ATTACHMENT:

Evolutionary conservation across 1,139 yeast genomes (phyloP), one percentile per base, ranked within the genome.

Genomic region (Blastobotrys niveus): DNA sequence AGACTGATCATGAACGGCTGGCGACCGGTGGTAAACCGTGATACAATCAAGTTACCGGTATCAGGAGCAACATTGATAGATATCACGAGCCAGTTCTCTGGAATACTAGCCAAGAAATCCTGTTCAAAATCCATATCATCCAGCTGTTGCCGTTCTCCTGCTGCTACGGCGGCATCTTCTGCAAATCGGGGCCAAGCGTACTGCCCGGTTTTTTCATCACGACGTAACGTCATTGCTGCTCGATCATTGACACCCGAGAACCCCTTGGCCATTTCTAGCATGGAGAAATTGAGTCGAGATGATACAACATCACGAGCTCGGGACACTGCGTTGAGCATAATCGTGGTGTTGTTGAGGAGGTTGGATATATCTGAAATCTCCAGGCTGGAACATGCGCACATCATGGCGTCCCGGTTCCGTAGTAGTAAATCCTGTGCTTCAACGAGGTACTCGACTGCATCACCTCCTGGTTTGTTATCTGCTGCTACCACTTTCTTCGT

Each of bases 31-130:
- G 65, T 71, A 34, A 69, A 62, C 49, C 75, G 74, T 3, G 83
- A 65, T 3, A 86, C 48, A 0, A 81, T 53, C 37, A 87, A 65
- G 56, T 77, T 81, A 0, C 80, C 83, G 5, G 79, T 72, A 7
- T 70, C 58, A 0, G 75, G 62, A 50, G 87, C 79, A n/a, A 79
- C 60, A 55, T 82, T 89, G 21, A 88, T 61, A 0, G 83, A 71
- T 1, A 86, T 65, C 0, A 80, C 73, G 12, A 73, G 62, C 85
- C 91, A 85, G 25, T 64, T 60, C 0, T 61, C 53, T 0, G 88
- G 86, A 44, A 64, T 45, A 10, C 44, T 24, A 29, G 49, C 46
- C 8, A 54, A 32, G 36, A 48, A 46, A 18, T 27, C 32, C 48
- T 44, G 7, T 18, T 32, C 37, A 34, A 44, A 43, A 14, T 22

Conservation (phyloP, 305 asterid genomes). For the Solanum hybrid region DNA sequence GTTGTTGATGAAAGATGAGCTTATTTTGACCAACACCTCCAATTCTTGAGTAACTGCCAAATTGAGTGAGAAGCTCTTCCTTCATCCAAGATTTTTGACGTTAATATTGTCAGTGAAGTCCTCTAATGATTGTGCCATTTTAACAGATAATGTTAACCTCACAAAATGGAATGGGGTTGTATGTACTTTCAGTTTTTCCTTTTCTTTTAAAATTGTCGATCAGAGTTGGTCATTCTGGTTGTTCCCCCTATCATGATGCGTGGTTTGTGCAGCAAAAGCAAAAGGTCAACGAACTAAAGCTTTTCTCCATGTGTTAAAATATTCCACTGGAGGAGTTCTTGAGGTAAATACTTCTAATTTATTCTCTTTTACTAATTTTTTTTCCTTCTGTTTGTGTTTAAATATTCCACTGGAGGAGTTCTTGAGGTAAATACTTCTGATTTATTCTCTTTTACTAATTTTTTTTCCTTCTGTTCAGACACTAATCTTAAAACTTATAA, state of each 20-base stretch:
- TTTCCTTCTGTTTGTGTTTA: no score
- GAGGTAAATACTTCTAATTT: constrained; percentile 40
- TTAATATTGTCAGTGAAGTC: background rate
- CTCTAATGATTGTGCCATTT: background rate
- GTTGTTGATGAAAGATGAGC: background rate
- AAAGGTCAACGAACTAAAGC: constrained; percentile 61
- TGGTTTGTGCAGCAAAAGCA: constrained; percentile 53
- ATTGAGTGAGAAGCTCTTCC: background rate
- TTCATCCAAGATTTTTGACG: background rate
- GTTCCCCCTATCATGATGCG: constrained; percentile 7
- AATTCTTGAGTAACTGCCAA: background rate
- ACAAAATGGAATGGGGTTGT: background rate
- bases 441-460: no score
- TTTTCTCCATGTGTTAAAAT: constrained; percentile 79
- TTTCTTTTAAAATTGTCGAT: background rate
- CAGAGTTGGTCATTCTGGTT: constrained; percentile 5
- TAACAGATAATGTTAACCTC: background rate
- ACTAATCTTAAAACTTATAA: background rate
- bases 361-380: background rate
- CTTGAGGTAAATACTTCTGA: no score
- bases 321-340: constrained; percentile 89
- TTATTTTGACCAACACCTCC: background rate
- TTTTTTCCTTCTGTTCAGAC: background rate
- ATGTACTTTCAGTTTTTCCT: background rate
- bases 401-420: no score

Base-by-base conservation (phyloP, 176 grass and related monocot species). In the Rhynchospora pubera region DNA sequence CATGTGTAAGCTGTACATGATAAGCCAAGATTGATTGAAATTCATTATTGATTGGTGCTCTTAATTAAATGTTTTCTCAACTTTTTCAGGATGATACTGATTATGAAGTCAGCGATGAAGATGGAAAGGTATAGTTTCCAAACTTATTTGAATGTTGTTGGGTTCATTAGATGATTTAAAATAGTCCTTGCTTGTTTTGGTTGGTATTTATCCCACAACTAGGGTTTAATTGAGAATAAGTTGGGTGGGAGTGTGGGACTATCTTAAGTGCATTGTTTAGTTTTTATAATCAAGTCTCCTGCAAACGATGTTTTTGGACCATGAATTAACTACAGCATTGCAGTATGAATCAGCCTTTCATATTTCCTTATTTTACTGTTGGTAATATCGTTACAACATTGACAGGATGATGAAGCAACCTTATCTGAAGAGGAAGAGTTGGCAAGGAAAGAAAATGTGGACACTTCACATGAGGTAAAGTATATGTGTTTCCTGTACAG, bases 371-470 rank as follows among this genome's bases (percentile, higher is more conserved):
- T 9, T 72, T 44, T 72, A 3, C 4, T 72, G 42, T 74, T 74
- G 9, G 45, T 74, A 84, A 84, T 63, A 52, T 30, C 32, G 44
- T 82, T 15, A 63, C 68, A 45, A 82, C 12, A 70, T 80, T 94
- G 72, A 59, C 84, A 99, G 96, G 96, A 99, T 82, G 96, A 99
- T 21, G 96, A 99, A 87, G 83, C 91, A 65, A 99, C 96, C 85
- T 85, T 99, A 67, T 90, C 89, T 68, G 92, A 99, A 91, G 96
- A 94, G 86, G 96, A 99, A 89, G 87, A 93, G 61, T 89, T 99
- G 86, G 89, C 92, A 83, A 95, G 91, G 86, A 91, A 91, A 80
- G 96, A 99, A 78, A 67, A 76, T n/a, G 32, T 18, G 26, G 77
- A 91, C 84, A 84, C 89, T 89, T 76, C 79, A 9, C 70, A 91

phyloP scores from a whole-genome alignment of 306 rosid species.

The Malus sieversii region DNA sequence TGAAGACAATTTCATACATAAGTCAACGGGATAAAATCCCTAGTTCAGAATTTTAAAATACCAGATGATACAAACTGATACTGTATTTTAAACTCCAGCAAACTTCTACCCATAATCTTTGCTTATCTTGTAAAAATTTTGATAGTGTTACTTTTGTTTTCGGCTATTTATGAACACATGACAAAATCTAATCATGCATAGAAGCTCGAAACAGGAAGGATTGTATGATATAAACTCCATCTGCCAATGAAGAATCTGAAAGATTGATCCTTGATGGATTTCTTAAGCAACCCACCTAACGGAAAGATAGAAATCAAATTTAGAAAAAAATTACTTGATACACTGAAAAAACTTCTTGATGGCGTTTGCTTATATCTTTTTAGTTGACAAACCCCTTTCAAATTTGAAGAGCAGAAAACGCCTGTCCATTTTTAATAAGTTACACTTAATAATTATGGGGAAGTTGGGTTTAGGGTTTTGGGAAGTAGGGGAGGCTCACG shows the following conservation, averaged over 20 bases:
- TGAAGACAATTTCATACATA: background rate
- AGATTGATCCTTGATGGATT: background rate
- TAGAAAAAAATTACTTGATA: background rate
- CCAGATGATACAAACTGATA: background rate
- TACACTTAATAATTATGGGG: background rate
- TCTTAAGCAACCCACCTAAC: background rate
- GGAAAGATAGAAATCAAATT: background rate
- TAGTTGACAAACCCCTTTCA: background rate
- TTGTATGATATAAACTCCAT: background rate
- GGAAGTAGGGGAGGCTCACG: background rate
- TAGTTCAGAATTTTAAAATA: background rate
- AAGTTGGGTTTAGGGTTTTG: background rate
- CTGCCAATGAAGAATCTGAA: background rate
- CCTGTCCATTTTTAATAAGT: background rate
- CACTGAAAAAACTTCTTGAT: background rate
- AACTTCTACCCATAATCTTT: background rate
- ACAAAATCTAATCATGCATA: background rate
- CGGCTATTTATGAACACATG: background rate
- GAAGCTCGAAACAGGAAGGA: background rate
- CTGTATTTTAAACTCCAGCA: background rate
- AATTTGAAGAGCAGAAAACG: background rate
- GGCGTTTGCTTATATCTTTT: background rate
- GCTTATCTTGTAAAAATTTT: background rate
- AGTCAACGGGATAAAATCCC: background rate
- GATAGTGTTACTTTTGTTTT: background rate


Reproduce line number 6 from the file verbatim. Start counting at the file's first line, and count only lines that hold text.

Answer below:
- G 56, T 77, T 81, A 0, C 80, C 83, G 5, G 79, T 72, A 7